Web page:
Now let it be simply understood that I am not writing controversially, but with the one object of relating things as they happened to me in the course of my conversion. With this view I will quote a passage from the account, which I gave in 1850, of my reasonings and feelings in 1839:

'It was difficult to make out how the Eutychians or Monophysites were heretics, unless Protestants and Anglicans were heretics also; difficult to find arguments against the Tridentine Fathers, which did not tell against the Fathers of Chalcedon; difficult to condemn the Popes of the sixteenth century, without condemning the Popes of the fifth. The drama of religion, and the combat of truth and error, were ever one and the same. The principles and proceedings of the Church now, were those of the Church then; the principles and proceedings of heretics then, were those of Protestants now. I found it so,—almost fearfully; there was an awful similitude, more awful, because so silent and unimpassioned, between the dead records of the past and the feverish chronicle of the present. The shadow of the fifth century was on the sixteenth. It was like a spirit rising from the troubled waters of the old world, with the shape and lineaments of the new. The Church then, as now, might be called peremptory and stern, resolute, overbearing, and relentless; and heretics were shifting, changeable, reserved, and deceitful, ever courting civil power, and never agreeing together, except by its aid; and the civil power was ever aiming at comprehensions, trying to put the invisible out of view, and substituting expediency for faith. What was the use of continuing the controversy, or defending my position, if, after all, I was forging arguments for Arius or Eutyches, and turning devil's advocate against the much-enduring Athanasius and the majestic Leo? Be my soul with the Saints! and shall I lift up my hand against them? Sooner may my right hand forget her cunning, and wither outright, as his who once stretched it out against a prophet of God! ' " - Apologia Pro Vita Sua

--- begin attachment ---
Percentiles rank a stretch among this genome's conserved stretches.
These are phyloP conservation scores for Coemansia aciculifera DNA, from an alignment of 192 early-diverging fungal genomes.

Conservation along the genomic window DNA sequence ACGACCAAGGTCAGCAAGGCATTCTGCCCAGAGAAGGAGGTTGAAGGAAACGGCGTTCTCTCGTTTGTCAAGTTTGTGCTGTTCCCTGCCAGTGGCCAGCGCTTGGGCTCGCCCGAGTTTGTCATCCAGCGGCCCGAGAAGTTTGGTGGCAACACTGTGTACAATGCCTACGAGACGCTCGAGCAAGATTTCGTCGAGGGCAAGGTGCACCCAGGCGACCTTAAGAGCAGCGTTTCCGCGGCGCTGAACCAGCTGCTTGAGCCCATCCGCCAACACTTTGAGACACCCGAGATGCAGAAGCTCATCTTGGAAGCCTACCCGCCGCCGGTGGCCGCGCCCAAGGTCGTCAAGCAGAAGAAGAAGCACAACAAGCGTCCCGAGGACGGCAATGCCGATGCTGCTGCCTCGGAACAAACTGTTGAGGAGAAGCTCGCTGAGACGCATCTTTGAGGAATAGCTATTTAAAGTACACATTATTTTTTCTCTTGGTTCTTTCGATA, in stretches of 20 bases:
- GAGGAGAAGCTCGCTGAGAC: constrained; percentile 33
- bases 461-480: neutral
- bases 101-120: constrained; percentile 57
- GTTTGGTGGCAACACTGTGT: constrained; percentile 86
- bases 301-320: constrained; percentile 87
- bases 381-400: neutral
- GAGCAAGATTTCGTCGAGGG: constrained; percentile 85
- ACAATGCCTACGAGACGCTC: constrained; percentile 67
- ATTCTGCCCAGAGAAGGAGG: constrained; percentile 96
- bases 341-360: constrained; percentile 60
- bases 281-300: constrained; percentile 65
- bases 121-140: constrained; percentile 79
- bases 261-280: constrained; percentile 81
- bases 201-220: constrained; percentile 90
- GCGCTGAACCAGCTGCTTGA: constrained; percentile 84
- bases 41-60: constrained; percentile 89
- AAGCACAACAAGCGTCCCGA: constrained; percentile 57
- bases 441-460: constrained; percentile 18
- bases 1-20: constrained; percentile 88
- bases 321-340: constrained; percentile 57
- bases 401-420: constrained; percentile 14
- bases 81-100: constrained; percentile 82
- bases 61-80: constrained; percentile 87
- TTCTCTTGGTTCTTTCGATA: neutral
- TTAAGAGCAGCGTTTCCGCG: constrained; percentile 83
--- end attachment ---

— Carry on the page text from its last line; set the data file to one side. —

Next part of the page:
This was the beginning- his journey on the 'road to Rome' would last six difficult and painful years.

This world just keeps on getting sicker and sicker...

Aborted foetus could provide eggs

Can you imagine the psychological devastation that would occur in a child who found out his biological mother was torn limb from limb before he was even conceived ?

Link courtesy of ibidem.

The Solemnity of the Most Precious Blood of Christ
is today. May God send special graces on us all, but particularly those connected with the Precious Blood communities, including this blogger.
"Jesus Christ....when darkness, sin, guilt and misery had overspread the earth, came down from Heaven, took our nature upon Him, and shed His precious blood upon the Cross for all men." - Venerable John Henry Newman. C.O.

Jeff Miller
is cracking me up again.

Fine article...
by a man dealing well with what must be a difficult cross.

Link courtesy of Sed Contra

Monday, June 30, 2003

From "Christ Upon the Waters",
by Venerable John Henry Newman, C.O.